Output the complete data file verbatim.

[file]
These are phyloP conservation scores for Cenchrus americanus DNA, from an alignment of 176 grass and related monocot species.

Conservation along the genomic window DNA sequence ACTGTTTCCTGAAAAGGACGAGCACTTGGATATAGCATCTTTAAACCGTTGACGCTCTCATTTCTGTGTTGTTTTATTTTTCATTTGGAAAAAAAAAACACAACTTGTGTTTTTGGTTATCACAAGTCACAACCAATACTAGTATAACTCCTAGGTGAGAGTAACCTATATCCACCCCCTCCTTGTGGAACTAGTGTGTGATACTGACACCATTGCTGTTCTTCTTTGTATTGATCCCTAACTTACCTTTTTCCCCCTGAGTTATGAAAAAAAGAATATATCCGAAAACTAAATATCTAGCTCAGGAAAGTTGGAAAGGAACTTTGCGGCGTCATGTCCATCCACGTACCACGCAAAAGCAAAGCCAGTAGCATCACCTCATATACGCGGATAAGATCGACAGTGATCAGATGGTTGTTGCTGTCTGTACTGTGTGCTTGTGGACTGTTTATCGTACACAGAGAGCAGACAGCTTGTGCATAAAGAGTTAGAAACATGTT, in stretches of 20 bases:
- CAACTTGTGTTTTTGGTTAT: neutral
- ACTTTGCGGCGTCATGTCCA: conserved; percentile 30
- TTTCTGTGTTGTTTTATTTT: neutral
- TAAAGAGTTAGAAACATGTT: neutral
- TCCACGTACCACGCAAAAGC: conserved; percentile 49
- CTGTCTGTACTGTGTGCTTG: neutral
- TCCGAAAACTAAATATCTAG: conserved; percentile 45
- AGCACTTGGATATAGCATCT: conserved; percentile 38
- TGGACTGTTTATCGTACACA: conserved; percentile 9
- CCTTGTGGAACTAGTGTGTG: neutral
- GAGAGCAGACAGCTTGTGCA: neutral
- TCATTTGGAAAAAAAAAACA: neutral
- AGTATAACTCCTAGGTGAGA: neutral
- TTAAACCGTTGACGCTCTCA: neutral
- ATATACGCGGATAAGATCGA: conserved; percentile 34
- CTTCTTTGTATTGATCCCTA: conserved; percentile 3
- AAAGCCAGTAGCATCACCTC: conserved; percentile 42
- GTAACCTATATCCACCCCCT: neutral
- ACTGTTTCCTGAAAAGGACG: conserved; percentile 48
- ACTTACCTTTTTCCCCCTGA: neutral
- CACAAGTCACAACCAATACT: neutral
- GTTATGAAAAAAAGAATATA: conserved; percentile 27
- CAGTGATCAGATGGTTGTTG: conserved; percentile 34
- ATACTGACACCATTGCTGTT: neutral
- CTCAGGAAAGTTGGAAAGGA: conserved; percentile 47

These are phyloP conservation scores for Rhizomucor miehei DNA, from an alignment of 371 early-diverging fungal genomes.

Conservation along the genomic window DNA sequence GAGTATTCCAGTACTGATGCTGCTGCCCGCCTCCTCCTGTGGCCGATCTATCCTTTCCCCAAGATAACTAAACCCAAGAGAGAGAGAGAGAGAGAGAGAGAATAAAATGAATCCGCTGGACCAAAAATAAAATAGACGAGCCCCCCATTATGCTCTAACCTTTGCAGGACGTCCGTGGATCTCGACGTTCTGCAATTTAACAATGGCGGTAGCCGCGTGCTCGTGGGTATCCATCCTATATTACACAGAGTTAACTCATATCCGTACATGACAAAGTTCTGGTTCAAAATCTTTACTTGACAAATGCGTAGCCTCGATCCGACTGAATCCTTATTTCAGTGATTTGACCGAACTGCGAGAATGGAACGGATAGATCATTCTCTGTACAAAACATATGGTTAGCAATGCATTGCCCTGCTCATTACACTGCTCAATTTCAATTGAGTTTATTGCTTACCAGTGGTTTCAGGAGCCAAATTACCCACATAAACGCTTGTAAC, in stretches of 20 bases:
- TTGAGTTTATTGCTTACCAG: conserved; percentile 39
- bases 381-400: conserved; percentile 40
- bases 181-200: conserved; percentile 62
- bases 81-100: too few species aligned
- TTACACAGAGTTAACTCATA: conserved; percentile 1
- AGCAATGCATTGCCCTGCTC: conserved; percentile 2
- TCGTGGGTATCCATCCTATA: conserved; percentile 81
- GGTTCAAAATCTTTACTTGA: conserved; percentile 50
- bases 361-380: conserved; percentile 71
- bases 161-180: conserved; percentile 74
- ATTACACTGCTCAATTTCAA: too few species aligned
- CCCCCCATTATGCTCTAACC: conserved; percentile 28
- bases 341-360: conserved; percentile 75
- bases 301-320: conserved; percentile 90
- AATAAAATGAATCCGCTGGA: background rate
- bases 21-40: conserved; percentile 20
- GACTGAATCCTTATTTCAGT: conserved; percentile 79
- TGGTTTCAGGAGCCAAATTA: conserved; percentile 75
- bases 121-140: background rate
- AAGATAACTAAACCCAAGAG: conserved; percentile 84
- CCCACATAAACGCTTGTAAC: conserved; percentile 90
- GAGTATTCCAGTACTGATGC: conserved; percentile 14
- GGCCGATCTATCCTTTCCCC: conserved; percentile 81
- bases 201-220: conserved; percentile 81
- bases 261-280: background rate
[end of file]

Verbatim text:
These are phyloP conservation scores for Cenchrus americanus DNA, from an alignment of 176 grass and related monocot species.

Conservation along the genomic window DNA sequence ACTGTTTCCTGAAAAGGACGAGCACTTGGATATAGCATCTTTAAACCGTTGACGCTCTCATTTCTGTGTTGTTTTATTTTTCATTTGGAAAAAAAAAACACAACTTGTGTTTTTGGTTATCACAAGTCACAACCAATACTAGTATAACTCCTAGGTGAGAGTAACCTATATCCACCCCCTCCTTGTGGAACTAGTGTGTGATACTGACACCATTGCTGTTCTTCTTTGTATTGATCCCTAACTTACCTTTTTCCCCCTGAGTTATGAAAAAAAGAATATATCCGAAAACTAAATATCTAGCTCAGGAAAGTTGGAAAGGAACTTTGCGGCGTCATGTCCATCCACGTACCACGCAAAAGCAAAGCCAGTAGCATCACCTCATATACGCGGATAAGATCGACAGTGATCAGATGGTTGTTGCTGTCTGTACTGTGTGCTTGTGGACTGTTTATCGTACACAGAGAGCAGACAGCTTGTGCATAAAGAGTTAGAAACATGTT, in stretches of 20 bases:
- CAACTTGTGTTTTTGGTTAT: neutral
- ACTTTGCGGCGTCATGTCCA: conserved; percentile 30
- TTTCTGTGTTGTTTTATTTT: neutral
- TAAAGAGTTAGAAACATGTT: neutral
- TCCACGTACCACGCAAAAGC: conserved; percentile 49
- CTGTCTGTACTGTGTGCTTG: neutral
- TCCGAAAACTAAATATCTAG: conserved; percentile 45
- AGCACTTGGATATAGCATCT: conserved; percentile 38
- TGGACTGTTTATCGTACACA: conserved; percentile 9
- CCTTGTGGAACTAGTGTGTG: neutral
- GAGAGCAGACAGCTTGTGCA: neutral
- TCATTTGGAAAAAAAAAACA: neutral
- AGTATAACTCCTAGGTGAGA: neutral
- TTAAACCGTTGACGCTCTCA: neutral
- ATATACGCGGATAAGATCGA: conserved; percentile 34
- CTTCTTTGTATTGATCCCTA: conserved; percentile 3
- AAAGCCAGTAGCATCACCTC: conserved; percentile 42
- GTAACCTATATCCACCCCCT: neutral
- ACTGTTTCCTGAAAAGGACG: conserved; percentile 48
- ACTTACCTTTTTCCCCCTGA: neutral
- CACAAGTCACAACCAATACT: neutral
- GTTATGAAAAAAAGAATATA: conserved; percentile 27
- CAGTGATCAGATGGTTGTTG: conserved; percentile 34
- ATACTGACACCATTGCTGTT: neutral
- CTCAGGAAAGTTGGAAAGGA: conserved; percentile 47

These are phyloP conservation scores for Rhizomucor miehei DNA, from an alignment of 371 early-diverging fungal genomes.

Conservation along the genomic window DNA sequence GAGTATTCCAGTACTGATGCTGCTGCCCGCCTCCTCCTGTGGCCGATCTATCCTTTCCCCAAGATAACTAAACCCAAGAGAGAGAGAGAGAGAGAGAGAGAATAAAATGAATCCGCTGGACCAAAAATAAAATAGACGAGCCCCCCATTATGCTCTAACCTTTGCAGGACGTCCGTGGATCTCGACGTTCTGCAATTTAACAATGGCGGTAGCCGCGTGCTCGTGGGTATCCATCCTATATTACACAGAGTTAACTCATATCCGTACATGACAAAGTTCTGGTTCAAAATCTTTACTTGACAAATGCGTAGCCTCGATCCGACTGAATCCTTATTTCAGTGATTTGACCGAACTGCGAGAATGGAACGGATAGATCATTCTCTGTACAAAACATATGGTTAGCAATGCATTGCCCTGCTCATTACACTGCTCAATTTCAATTGAGTTTATTGCTTACCAGTGGTTTCAGGAGCCAAATTACCCACATAAACGCTTGTAAC, in stretches of 20 bases:
- TTGAGTTTATTGCTTACCAG: conserved; percentile 39
- bases 381-400: conserved; percentile 40
- bases 181-200: conserved; percentile 62
- bases 81-100: too few species aligned
- TTACACAGAGTTAACTCATA: conserved; percentile 1
- AGCAATGCATTGCCCTGCTC: conserved; percentile 2
- TCGTGGGTATCCATCCTATA: conserved; percentile 81
- GGTTCAAAATCTTTACTTGA: conserved; percentile 50
- bases 361-380: conserved; percentile 71
- bases 161-180: conserved; percentile 74
- ATTACACTGCTCAATTTCAA: too few species aligned
- CCCCCCATTATGCTCTAACC: conserved; percentile 28
- bases 341-360: conserved; percentile 75
- bases 301-320: conserved; percentile 90
- AATAAAATGAATCCGCTGGA: background rate
- bases 21-40: conserved; percentile 20
- GACTGAATCCTTATTTCAGT: conserved; percentile 79
- TGGTTTCAGGAGCCAAATTA: conserved; percentile 75
- bases 121-140: background rate
- AAGATAACTAAACCCAAGAG: conserved; percentile 84
- CCCACATAAACGCTTGTAAC: conserved; percentile 90
- GAGTATTCCAGTACTGATGC: conserved; percentile 14
- GGCCGATCTATCCTTTCCCC: conserved; percentile 81
- bases 201-220: conserved; percentile 81
- bases 261-280: background rate